Speaking with several mohels about how the coronavirus has affected their work, Menachem Wecker found that the answers vary:
Avraham Rappaport, an Orthodox rabbi who also runs a Columbia, Maryland, financial-services company, typically performed five to seven circumcisions a week. Since mid-March, that number has soared to ten to fifteen weekly, which he believes is mostly due to restrictions on elective surgery related to the coronavirus pandemic.
But other mohels have different experiences. April Rubin, a Washington, DC-based obstetrician and gynecologist who trained as a mohelet in the Conservative movement, has seen relatively constant volume in the past three months. . . . “I am aware of several couples who have chosen to forgo the traditional ceremony and opt instead for a medical circumcision in the hospital prior to discharge after birth,” she said.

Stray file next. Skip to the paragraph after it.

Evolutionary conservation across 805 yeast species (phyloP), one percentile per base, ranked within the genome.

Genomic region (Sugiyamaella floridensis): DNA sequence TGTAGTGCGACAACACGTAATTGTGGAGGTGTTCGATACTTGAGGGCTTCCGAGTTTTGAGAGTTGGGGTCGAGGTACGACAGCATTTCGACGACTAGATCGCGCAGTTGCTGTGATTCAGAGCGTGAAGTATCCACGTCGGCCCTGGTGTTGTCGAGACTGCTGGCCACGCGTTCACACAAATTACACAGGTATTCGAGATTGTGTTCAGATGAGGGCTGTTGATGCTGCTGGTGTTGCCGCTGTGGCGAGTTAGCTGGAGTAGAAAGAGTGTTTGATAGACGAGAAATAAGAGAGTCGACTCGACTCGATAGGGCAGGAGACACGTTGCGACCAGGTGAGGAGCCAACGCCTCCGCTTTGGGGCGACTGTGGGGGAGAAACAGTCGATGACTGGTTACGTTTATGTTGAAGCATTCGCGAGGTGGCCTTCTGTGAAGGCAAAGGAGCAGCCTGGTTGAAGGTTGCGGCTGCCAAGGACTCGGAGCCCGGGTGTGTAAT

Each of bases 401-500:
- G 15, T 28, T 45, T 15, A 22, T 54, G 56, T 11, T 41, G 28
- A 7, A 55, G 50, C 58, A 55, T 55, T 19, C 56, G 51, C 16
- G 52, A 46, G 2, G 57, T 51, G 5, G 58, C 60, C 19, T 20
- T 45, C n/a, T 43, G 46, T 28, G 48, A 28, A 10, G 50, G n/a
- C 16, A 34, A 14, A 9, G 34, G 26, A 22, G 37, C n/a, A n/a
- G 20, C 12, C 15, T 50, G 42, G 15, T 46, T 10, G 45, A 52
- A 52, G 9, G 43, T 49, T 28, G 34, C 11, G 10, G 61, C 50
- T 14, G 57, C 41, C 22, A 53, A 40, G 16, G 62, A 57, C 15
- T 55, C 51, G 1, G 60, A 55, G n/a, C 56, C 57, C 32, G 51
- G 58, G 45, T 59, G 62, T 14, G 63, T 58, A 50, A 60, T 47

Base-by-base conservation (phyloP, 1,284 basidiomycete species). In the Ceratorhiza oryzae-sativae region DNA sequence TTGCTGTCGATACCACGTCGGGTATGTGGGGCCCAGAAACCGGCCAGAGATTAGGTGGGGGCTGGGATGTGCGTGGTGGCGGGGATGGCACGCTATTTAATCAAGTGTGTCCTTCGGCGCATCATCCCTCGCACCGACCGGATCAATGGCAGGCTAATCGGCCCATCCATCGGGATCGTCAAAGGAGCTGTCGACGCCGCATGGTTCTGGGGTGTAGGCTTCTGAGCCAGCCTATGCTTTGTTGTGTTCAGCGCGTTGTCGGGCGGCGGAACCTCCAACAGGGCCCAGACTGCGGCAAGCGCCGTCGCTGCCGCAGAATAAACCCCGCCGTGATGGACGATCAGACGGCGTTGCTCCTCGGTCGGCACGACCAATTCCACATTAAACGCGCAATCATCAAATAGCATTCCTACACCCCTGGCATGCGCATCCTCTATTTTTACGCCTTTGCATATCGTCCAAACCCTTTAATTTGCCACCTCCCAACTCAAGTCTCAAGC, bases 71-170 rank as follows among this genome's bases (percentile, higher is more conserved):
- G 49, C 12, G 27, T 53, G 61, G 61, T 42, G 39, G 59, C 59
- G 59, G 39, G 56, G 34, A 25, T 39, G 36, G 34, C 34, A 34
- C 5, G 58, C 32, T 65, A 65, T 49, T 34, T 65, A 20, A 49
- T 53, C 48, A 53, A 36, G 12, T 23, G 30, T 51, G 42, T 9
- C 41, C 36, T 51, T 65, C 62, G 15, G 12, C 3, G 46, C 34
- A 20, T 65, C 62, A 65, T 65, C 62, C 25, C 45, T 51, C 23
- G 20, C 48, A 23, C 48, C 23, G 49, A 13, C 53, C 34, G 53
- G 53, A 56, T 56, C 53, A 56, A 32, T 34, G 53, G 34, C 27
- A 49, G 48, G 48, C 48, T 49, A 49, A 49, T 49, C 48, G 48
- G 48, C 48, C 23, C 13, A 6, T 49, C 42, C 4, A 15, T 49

Eliezer Lawrence, an Orthodox rabbi and also a Manhattan mohel, and dozens of colleagues worldwide in a mohel group of which he is a part, have seen a reduction in circumcisions of late. In Lawrence’s view, some families have forgone a bris for a secular circumcision in the hospital to avoid the risk of having a mohel come to the house. “It is one of the last almost universally practiced things of the Jewish people,” he said. “We mark a generation of catastrophe in Judaism by the number who went uncircumcised.”